Dayr Aban

Dayr Aban
Dayr Aban
Dayr Aban is located in Mandatory Palestine
Dayr Aban
Name Meaning The Monastery of Aban[1]
District Jerusalem
Coordinates 31°44′34.60″N 35°00′37.45″E / 31.742944°N 35.0104028°E / 31.742944; 35.0104028Coordinates: 31°44′34.60″N 35°00′37.45″E / 31.742944°N 35.0104028°E / 31.742944; 35.0104028
Population 2100 (1945)
Area 22,734 dunums
Date of depopulation October 19-20, 1948[2]
Cause(s) of depopulation Military assault by Yishuv forces
Current localities Tzor'a, Machseya, Beyt Shemesh, and Yish'i

Dayr Aban was a Palestinian Arab village in the District of Jerusalem. It was depopulated during the 1948 Arab-Israeli War on October 19, 1948. It was located 21 km west of Jerusalem. The Romans referred to place as Abenezer.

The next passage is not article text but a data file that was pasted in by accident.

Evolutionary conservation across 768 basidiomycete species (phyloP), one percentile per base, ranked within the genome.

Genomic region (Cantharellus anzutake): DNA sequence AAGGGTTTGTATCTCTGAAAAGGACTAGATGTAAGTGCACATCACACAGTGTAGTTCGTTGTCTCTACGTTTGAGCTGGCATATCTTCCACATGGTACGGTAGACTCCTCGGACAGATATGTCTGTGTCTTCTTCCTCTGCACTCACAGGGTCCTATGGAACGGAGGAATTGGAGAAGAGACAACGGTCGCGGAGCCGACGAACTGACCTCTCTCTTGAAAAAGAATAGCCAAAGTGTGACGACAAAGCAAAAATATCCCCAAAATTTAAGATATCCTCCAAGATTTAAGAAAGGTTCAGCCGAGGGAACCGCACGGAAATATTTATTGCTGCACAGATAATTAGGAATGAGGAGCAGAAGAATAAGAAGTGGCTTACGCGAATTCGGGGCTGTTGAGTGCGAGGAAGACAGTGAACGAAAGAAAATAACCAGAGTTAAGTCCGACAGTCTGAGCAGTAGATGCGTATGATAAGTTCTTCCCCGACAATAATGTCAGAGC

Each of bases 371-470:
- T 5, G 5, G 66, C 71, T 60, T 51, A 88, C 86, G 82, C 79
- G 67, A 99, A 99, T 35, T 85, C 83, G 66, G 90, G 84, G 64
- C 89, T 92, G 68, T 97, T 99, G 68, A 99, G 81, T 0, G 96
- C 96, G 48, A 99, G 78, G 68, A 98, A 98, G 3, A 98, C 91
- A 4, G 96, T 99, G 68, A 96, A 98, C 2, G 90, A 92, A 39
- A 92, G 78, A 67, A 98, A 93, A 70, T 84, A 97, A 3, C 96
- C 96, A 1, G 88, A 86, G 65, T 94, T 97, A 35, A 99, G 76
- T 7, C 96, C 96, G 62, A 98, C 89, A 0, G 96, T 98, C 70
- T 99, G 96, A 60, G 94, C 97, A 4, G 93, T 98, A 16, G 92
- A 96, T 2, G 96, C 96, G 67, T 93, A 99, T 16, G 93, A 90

In 1596, Dayr Aban appeared in Ottoman tax registers as being in the Nahiya of Quds of the Liwa of Quds. It had a population of 23 Muslim households and 23 Christian households. It paid taxes on wheat, barley, olives, and goats or beehives.[3]

In 1945, the village had a total population of 2,100. Dayr Abban had a mosque and a pipeline transporting water from 'Ayn Marjalayn, 5 km to the east. The village contains three khirbats: Khirbat Jinna'ir, Khirbat Haraza, and Khirbat al-Suyyag.


  1. ^ Palmer, 1881, p.293
  2. ^ Morris, 2004, p.xx, village #335. Also gives cause of depopulation.
  3. ^ Wolf-Dieter Hütteroth and Kamal Abdulfattah (1977), Historical Geography of Palestine, Transjordan and Southern Syria in the Late 16th Century, Erlanger Geographische Arbeiten, Sonderband 5. Erlangen, Germany: Vorstand der Fränkischen Geographischen Gesellschaft, p. 119 


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